COM0014 – Blog post #3 – New shoes, fresh from the oven

I’m a girl. I wear 2-inch high heels on most days. I also lift weights.

After three years, I hit a ‘plateau’ with my front squat. It was frustrating to struggle with something I knew I should be better at, until one day my trainer asked: “Do you wear heels?”

He explained how wearing heels keeps your calf muscles tightened (“High heels ‘shrink calf muscle fibres’”,, which may restrict range of movement in squats. I started stretching my calf muscles regularly, but it wasn’t enough. My trainer suggested I test out his Olympic weightlifting shoes that have a slightly elevated heel. Wow, what a difference they made! I could squat with heavier weight and still maintain proper form!

Now to find a pair…

I found shoes online and started calling local stores. Understandably they’d be difficult to find, but it was frustrating that some stores sold men’s and not women’s. With more women joining crossfit gyms, why weren’t these shoes available?

When a product has a very specific market, it’s easier to reach just that market. Consider the marketing campaign for the Reebok All-Terrain Series shoes. This shoe, branded as the “Official Shoe of Spartans”, is being marketed to participants of the obstacle course race called the Spartan Race. The shoe is featured prominently on the Spartan Race blog (; Spartan team members receive promotional emails; rotating banner ads feature it on the Reebok home page (; and there is a youTube promotional video ( For me, the dramatic video was especially effective, resembling a movie trailer by ending with the words: “Coming March 2014”.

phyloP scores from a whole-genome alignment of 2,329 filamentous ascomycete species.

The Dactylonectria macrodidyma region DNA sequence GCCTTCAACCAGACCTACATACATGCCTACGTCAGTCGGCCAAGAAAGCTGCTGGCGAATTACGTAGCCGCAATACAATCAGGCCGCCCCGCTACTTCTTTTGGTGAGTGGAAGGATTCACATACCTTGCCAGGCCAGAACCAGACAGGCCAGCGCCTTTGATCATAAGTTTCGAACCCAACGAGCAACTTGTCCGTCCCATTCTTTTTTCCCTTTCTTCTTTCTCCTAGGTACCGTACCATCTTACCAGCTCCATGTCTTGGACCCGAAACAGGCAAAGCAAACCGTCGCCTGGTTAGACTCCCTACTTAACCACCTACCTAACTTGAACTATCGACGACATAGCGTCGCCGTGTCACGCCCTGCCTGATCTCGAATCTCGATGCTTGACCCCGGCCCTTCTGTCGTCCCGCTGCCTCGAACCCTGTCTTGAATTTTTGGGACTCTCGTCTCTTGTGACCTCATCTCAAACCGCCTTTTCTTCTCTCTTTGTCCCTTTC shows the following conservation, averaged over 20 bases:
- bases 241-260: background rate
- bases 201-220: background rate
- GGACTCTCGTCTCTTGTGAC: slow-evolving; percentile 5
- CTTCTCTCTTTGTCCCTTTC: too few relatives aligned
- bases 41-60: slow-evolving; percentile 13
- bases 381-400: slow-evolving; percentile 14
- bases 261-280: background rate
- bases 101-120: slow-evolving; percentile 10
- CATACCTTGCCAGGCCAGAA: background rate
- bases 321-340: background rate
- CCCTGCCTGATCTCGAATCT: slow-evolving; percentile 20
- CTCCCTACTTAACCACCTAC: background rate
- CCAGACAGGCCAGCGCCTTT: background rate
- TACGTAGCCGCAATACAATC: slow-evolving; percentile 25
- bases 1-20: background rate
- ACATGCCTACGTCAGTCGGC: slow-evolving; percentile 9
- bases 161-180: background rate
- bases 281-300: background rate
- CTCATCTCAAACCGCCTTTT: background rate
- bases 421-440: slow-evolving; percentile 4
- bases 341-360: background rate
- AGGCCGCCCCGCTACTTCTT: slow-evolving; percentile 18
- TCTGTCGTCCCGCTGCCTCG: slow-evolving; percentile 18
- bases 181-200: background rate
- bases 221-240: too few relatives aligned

I ended up purchasing Reebok shoes—Crossfit Lifters—online (and enjoyed putting them in the oven to mold to the shape of my feet!). If I was marketing these lifters, I’d mirror the Spartan shoe marketing plan, with a target audience of “youngish” (early-to-mid thirties), active, health-conscious, professional women who have disposable income to afford gym memberships and the corresponding trendy clothing. I’d work with a high heel shoe company to offer a discount if women bought both heels and lifters. The footwear would also be readily available in stores.

I am not the Oly shoe’s original target audience, which was why I had such difficulty finding them; the marketing is directed at men who readily buy products online, but I believe target audiences can change.

Thoughts? Have you ever delighted in baking your own shoes?

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